Anti-gay Ethiopia eases away from new crackdown

Flag of Ethiopia
Flag of Ethiopia

Ethiopia has backed away from the latest plans for intensifying anti-gay repression there.

Plans for a large anti-gay rally in the capital on April 26 have been cancelled, the Associated Press reports.

In addition, government spokesman Redwan Hussein said plans have been dropped for adding homosexual activity to a list of crimes ineligible for a presidential pardon.

But the country remains hostile to LGBT people.  As one activist noted, “Although the government cancelled the rally and dropped the bill, there is still a lot of government surveillance and violence on the LGBT community. … People are very scared even to socialize.”

Dereje Negash, chairman of a religious group affiliated with the Ethiopian Orthodox Church, said the planned rally was cancelled after people inside the church asked the government to prevent it, AP reported.

Homosexual activity in Ethiopia is punishable with a prison sentence of one year or up to 10 years for sex workers or people who abuse a position of authority to encourage another into same-sex acts, according to ILGA’s 2013 report on anti-homosexuality laws worldwide.

Anti-gay organizations in Ethiopia, including the Ethiopian Inter-Religious Council Against Homosexuality (EICAH) and United for Life Ethiopia, last year proposed passage of a law that would impose the death penalty for homosexuals.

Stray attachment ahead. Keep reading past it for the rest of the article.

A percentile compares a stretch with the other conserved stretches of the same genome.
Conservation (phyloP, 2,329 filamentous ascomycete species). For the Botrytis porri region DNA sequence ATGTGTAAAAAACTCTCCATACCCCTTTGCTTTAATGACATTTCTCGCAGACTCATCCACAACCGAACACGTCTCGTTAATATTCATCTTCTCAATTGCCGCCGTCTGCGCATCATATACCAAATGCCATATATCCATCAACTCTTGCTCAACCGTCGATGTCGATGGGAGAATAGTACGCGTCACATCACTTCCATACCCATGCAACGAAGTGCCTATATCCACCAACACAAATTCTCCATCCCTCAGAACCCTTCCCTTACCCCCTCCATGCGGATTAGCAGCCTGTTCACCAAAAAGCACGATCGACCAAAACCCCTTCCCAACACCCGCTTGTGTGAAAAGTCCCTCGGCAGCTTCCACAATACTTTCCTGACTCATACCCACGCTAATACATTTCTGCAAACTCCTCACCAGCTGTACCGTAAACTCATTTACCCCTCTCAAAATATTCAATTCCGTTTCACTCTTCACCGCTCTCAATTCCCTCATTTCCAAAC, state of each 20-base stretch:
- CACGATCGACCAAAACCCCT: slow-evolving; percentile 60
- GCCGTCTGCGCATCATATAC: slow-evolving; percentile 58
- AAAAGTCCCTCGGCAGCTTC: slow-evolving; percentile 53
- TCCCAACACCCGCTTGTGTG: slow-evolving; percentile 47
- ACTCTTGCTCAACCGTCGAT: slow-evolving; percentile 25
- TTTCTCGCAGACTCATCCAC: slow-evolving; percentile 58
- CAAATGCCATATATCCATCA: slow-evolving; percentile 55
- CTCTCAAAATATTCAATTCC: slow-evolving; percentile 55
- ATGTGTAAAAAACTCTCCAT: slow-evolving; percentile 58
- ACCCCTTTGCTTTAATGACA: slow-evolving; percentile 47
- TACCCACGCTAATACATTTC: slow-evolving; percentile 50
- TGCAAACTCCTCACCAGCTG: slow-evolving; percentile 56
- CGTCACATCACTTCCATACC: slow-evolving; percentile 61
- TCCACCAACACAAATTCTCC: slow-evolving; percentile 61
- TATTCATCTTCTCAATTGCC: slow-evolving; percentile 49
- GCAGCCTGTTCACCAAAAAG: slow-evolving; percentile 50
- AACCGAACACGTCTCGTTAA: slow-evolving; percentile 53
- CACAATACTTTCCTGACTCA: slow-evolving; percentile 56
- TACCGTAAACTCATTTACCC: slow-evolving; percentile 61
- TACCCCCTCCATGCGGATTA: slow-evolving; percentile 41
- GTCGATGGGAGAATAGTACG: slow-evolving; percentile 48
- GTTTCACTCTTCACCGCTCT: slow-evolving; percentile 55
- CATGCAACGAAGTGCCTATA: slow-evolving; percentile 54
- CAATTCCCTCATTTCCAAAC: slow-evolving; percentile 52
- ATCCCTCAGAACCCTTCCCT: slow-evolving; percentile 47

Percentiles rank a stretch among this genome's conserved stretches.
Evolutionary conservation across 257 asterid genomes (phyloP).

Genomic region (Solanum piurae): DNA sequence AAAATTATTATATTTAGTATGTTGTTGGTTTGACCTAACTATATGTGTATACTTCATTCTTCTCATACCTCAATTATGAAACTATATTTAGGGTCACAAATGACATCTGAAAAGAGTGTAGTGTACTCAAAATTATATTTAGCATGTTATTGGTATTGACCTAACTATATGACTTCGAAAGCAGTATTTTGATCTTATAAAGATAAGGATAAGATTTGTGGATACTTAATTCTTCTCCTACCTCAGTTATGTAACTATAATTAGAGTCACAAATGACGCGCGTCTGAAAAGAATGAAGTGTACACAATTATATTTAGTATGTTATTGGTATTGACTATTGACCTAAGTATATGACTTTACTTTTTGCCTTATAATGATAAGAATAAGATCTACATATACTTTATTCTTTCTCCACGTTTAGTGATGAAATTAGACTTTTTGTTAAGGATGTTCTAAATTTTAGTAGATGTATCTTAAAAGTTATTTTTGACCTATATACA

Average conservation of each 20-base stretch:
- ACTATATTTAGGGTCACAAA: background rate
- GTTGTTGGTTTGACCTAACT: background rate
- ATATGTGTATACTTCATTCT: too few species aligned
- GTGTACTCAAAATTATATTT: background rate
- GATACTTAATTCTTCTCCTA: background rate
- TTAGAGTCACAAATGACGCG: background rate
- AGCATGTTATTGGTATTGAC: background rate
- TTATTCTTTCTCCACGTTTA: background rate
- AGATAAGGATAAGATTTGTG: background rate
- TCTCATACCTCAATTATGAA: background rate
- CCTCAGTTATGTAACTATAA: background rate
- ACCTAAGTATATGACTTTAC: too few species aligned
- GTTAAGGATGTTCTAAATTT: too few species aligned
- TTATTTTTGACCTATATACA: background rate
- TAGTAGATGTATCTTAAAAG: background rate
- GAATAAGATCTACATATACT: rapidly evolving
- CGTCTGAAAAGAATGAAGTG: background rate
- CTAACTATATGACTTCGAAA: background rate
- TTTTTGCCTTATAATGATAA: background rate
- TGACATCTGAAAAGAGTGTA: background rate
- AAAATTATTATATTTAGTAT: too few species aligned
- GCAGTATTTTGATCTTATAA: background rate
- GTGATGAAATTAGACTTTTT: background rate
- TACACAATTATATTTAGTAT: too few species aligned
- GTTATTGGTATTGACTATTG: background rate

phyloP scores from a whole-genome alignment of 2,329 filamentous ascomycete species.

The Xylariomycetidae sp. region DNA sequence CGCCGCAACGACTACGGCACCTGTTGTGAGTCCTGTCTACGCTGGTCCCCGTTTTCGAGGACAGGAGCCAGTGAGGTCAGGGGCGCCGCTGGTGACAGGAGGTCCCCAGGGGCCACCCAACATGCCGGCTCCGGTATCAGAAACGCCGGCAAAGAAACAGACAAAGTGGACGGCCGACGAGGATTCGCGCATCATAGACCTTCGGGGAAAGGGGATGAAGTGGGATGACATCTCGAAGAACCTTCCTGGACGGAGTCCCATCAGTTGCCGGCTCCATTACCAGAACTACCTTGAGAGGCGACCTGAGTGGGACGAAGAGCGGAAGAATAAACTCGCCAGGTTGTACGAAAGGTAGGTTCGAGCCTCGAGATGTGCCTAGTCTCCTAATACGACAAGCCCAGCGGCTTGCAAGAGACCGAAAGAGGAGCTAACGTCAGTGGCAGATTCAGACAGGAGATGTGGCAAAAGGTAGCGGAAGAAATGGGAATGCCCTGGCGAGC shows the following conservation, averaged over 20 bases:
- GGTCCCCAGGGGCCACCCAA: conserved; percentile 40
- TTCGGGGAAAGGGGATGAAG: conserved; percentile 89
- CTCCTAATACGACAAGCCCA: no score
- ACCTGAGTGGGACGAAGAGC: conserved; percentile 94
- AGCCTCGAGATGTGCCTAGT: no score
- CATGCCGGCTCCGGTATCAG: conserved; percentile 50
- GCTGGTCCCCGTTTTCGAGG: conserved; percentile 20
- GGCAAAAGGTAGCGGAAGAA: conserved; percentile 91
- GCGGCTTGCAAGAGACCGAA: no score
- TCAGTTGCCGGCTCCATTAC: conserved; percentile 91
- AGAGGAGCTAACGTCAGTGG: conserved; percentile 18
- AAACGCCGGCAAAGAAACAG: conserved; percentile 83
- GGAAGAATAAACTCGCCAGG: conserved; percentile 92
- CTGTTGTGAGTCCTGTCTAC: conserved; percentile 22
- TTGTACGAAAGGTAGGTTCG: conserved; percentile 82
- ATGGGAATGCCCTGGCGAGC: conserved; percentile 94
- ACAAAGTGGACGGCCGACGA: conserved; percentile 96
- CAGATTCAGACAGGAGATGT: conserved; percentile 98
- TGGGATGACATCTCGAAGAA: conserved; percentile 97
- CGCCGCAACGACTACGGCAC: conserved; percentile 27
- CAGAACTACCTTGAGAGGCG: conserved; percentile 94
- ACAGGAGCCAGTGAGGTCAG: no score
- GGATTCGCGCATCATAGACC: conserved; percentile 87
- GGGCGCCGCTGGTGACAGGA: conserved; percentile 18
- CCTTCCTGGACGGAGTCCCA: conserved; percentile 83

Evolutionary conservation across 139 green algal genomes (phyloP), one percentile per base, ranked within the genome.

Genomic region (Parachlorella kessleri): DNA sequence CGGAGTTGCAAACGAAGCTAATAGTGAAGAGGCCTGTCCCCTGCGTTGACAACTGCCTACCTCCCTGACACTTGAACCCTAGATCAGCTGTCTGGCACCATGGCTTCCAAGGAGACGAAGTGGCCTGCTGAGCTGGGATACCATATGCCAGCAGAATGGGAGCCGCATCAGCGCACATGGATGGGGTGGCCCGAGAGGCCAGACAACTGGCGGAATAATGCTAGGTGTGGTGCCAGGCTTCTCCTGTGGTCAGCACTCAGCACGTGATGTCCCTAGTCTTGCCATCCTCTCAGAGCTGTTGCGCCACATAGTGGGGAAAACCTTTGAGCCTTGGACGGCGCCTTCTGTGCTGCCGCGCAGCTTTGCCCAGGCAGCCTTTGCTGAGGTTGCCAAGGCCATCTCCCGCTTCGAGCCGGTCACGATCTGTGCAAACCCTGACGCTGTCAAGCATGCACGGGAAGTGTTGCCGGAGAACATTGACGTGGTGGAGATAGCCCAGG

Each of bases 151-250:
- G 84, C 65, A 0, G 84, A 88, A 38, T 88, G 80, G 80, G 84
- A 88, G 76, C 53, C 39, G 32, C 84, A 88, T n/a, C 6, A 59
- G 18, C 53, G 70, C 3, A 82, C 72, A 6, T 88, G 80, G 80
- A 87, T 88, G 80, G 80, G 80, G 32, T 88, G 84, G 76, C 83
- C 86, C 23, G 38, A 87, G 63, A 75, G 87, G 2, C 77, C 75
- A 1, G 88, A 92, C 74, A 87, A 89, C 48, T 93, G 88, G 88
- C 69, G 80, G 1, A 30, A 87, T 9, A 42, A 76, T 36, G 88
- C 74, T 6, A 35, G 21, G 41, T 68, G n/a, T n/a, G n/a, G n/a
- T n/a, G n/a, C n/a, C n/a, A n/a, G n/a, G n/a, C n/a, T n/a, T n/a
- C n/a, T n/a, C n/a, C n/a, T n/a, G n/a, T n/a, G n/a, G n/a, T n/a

Redwan Hussein said  the government does not support anti-gay movements in Ethiopia.

“It is not a serious crime. Plus, it is not as widespread as some people suggest. It is already a crime and a certain amount of punishment is prescribed for it. The government thinks the current jail term in enough,” he said.

The AP also reported unsupported claims by church group chairman Dereje Negash about alleged threats by LGBT people, an increase in “gay tourism” to Ethiopia, and “hundreds of people” in Ethiopia turning away from homosexuality:

“Currently I’m being threatened by the gay community for organizing the rally. Despite the threat, I will continue to pursue my struggle against the gay community. I believe I have been given a task by God to do this. I will do this even if it means life or death,” Dereje said.

Dereje said his group is not seeking the harassment of gay people, but he wants Ethiopian law to increase punishments for gay sex. Dereje said that gay sex tourism is increasing in the country and he wants it stopped.

“We believe the gay people should be supported to get out of their bad life. We have helped hundreds of people to abandon gay acts so far,” he said.


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Written by Colin Stewart

Colin Stewart is a 45-year journalism veteran living in Southern California. He is the president of the St. Paul’s Foundation for International Reconciliation, which supports LGBTQ+ rights advocacy journalism, Erasing 76 Crimes. Contact him at [email protected]

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